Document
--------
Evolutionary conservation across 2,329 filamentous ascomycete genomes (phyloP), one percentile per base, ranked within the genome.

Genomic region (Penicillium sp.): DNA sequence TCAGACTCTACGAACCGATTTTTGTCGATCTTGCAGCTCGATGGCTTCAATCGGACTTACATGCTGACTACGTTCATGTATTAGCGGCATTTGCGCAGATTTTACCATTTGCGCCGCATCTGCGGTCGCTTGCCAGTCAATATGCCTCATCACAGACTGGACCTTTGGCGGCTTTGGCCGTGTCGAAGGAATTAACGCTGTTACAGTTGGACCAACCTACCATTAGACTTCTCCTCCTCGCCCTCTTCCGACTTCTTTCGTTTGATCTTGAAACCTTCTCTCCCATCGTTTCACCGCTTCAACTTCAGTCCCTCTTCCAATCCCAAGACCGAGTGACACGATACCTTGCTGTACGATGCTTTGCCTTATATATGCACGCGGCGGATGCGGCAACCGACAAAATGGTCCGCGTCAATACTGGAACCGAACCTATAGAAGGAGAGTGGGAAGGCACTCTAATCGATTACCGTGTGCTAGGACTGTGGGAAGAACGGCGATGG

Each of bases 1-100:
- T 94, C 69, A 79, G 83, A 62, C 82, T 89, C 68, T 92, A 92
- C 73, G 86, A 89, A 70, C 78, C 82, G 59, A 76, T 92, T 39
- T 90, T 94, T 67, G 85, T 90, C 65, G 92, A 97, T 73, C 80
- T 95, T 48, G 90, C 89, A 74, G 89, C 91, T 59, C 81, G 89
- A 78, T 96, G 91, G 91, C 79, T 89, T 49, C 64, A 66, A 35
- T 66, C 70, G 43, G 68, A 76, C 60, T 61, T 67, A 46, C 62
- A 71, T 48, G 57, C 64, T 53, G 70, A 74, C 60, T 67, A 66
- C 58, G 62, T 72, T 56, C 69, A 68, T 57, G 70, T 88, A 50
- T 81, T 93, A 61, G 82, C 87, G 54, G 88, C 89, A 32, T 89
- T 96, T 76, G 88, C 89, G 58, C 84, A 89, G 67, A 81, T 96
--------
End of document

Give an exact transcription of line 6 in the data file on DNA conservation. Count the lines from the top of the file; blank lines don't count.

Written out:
- T 90, T 94, T 67, G 85, T 90, C 65, G 92, A 97, T 73, C 80